Minnesota Trespassing Charges, Penalties, And Possible Defenses During Complicated Times

no trespassing signs

Trespassing Attorney in Minneapolis, MN

Tensions among people, among neighbors, have been understandably high lately due to the socio-economic effects of the coronavirus and the current political atmosphere that has caused nation-wide protesting and even rioting. Many people are currently living in fear, whether it is justified or not, and are acting in ways contrary to their usual behavior.

These altered behaviors can sometimes lead to exaggerated emotions and allegations that may or may not be true when it comes to trespassing. Trespassing charges are serious and must be taken seriously. You must organize the most effective and essential defense available to protect you against these charges.

What Is Trespassing?

Trespassing is the intentional crossing onto private or public property after you have been asked to leave by the owner or the authorities. Posted signs on the property are considered a first warning. A person must know that they are trespassing, hence the warning, and intentionally continue the trespassing.

Activists during protests are given a little leniency and any people with authority, such as meter readers, police officers, and surveyors cannot be charged with trespassing while on the job.

Some trespassing charges are gross misdemeanors in Minnesota, which are more serious than the usual misdemeanor, and some can be considered felonies. The charges are taken more seriously and the penalties are harsher in gross misdemeanor and felonies, especially when other charges are involved.

Charges And Penalties

Minnesota Statute 609.605 outlines the crime of trespassing. A person is guilty of the crime if they:

  • allow their farm animals to use, or graze, on land owned by another
  • alter or ignore signs stating that the property is private
  • refuse to leave private land after a warning
  • enter any building on the property without permission from the legal owner of the property, especially when locked, unless it is an emergency
  • enter public property during closed hours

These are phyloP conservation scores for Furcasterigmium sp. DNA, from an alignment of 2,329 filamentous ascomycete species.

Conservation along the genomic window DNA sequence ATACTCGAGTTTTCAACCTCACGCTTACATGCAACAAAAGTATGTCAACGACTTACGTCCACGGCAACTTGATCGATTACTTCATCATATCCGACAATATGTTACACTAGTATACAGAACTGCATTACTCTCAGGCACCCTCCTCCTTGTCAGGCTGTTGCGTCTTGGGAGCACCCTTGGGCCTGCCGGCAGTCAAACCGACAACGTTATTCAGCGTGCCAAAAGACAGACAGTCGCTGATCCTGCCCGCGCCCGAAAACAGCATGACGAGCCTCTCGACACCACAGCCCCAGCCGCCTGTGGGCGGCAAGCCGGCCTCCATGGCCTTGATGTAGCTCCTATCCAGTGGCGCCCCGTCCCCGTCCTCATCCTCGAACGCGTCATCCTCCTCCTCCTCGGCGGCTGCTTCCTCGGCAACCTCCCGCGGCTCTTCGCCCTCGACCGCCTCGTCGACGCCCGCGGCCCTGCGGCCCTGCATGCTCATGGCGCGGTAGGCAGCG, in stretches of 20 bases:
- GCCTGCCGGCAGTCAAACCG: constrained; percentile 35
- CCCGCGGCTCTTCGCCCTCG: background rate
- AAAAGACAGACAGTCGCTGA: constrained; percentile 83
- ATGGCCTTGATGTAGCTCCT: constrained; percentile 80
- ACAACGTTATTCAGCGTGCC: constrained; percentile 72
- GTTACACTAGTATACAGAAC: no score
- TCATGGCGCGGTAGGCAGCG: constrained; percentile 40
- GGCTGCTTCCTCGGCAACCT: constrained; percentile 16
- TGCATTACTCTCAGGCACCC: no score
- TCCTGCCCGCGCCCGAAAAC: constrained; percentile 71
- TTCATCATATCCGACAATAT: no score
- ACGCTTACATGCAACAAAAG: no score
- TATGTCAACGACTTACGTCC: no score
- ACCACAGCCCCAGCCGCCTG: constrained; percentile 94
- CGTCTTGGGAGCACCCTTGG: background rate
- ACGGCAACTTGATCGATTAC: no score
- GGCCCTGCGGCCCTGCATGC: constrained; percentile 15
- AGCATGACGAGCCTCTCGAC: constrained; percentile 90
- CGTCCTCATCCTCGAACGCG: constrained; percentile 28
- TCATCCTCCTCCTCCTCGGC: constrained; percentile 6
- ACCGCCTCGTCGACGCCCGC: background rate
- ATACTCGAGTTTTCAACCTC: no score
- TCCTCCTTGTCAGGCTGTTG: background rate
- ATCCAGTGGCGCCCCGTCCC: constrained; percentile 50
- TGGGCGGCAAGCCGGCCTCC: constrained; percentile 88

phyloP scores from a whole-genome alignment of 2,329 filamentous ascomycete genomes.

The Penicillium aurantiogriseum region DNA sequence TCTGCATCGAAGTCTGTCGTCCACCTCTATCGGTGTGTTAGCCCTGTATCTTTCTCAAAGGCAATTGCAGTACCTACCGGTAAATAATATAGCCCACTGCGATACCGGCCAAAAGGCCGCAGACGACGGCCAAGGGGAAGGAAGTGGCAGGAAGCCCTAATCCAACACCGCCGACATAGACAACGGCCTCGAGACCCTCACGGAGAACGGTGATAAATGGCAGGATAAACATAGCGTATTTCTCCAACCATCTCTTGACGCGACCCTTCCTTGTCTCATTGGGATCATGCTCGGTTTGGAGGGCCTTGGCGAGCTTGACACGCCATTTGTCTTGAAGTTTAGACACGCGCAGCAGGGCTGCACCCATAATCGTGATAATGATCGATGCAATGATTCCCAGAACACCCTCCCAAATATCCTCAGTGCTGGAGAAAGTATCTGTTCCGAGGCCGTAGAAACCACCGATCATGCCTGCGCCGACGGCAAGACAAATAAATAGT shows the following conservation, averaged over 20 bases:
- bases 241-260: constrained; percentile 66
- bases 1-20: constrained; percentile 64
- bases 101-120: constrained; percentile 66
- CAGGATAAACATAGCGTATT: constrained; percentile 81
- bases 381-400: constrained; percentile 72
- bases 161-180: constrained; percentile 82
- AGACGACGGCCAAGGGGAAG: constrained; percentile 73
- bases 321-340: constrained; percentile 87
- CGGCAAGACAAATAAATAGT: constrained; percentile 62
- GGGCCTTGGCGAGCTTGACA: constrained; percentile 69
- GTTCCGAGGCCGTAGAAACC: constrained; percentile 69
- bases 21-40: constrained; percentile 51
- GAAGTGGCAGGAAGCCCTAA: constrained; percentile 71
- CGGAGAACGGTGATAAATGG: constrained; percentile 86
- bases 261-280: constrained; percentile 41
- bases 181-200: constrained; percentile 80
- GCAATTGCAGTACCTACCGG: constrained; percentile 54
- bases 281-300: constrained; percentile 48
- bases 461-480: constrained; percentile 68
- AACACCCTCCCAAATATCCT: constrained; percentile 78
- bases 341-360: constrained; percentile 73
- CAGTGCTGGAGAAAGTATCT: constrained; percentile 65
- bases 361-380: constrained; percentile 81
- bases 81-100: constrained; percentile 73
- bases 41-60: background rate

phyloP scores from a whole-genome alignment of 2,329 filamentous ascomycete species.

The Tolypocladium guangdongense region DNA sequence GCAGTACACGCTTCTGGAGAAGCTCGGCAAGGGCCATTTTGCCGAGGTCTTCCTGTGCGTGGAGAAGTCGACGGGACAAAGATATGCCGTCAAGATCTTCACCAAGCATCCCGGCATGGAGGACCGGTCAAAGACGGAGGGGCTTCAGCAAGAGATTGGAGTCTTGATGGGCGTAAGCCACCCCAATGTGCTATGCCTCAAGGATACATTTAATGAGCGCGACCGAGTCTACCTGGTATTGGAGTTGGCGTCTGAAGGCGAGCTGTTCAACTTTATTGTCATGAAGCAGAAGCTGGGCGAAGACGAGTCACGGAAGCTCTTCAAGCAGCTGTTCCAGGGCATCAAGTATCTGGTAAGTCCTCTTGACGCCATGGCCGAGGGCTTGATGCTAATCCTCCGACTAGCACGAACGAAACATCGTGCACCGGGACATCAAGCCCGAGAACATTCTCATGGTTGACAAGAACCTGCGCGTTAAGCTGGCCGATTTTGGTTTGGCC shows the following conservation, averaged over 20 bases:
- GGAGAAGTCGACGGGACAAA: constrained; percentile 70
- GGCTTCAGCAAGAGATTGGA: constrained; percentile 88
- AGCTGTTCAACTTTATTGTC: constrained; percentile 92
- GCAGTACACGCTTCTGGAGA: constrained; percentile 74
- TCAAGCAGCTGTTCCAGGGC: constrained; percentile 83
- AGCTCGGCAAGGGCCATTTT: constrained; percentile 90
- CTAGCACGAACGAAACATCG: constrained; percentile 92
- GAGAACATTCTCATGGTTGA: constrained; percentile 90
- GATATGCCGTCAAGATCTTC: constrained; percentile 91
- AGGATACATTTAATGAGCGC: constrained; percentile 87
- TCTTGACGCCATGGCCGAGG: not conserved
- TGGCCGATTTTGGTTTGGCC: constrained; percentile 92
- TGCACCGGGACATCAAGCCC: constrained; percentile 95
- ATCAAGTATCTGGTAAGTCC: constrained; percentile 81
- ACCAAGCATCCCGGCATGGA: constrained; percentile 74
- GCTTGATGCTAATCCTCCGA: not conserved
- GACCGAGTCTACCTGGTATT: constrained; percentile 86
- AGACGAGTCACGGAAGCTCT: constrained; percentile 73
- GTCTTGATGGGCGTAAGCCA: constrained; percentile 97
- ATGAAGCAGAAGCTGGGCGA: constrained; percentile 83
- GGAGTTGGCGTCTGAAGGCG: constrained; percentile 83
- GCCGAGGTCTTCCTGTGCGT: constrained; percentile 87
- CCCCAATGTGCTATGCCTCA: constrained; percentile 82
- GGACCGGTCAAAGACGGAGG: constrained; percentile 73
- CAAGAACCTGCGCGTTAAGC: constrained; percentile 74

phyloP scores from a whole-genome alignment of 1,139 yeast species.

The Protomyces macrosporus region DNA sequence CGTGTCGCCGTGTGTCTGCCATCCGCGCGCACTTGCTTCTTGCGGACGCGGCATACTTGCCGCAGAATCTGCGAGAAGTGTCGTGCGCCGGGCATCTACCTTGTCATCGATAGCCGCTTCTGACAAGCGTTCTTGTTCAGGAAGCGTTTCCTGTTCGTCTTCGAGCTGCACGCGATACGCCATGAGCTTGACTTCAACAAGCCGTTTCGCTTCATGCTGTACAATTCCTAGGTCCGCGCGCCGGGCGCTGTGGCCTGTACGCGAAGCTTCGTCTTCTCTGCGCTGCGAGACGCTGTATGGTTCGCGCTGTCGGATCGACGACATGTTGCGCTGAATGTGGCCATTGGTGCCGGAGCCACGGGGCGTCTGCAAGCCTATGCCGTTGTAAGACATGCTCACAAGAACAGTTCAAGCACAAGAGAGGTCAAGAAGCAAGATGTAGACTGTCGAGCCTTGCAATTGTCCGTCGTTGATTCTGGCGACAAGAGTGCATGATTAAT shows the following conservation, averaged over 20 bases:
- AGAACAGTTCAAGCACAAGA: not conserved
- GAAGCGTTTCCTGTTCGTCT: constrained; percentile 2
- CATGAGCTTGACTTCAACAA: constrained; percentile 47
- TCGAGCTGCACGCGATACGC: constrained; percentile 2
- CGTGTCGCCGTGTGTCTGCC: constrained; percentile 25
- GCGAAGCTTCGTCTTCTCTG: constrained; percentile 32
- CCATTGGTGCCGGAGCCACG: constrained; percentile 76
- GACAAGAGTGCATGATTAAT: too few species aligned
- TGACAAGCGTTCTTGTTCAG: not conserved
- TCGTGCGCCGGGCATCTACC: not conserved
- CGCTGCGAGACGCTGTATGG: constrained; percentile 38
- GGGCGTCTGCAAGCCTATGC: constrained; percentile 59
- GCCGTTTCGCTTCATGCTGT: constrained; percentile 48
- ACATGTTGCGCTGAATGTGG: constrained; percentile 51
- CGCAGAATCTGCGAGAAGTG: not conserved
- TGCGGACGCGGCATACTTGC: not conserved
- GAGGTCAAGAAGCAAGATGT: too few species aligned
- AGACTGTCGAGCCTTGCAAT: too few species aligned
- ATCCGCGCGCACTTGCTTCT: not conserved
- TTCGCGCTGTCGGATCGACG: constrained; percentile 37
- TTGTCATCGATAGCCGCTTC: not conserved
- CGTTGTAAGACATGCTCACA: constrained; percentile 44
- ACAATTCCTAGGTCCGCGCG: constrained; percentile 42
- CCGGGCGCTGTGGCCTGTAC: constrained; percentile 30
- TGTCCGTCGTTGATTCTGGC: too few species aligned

• return to the public or private property without permission, especially to disturb the owners in some way

Felony charges can have vastly different penalties. A general misdemeanor can carry a fine of up to $1,000 and a 90-day jail sentence. Gross misdemeanor charges can cost you up to a year in prison with a fine of up to $3,000.

Possible Defenses

Did you know that private property signs are only considered legitimate if they follow certain rules? Each sign must display a trespassing warning in letters more than two inches high. The signs must be placed 500 feet (0.15 km) apart, at the most, and surround the property. Inadequate signs are a definite defense.

Have you ever gone on a walk without a destination and wandered onto private property unknowingly? One possible defense is that you accidentally wandered onto the property and didn’t know that it was private land. This happens much more than you think and is easy to do, especially when signs are inadequate or missing.

Did you go onto the land to recover your personal property? If you accidentally kicked a soccer ball over your fence and into the woods beyond, for example, you have the right to retrieve it as long as you leave after you have found it. You did not intend to trespass but whoever made the call may be exaggerating the situation or even lying about your actions.

Intent is key and your intentions dictate any other charges, such as burglary and property destruction, that you could receive. You can discuss other possible defenses with your lawyer.

Contact Anderson Law Firm

Anderson Law Firm, PLLC is offering you a free initial consultation to discuss your defense. Contact us to schedule your appointment and to answer any further questions that you may have. We have the experience and tenacity to help you, we just need your call.

DISCLAIMER: The information contained in this article does not constitute an attorney-client relationship. Please contact attorney Kirk Anderson for an initial consultation.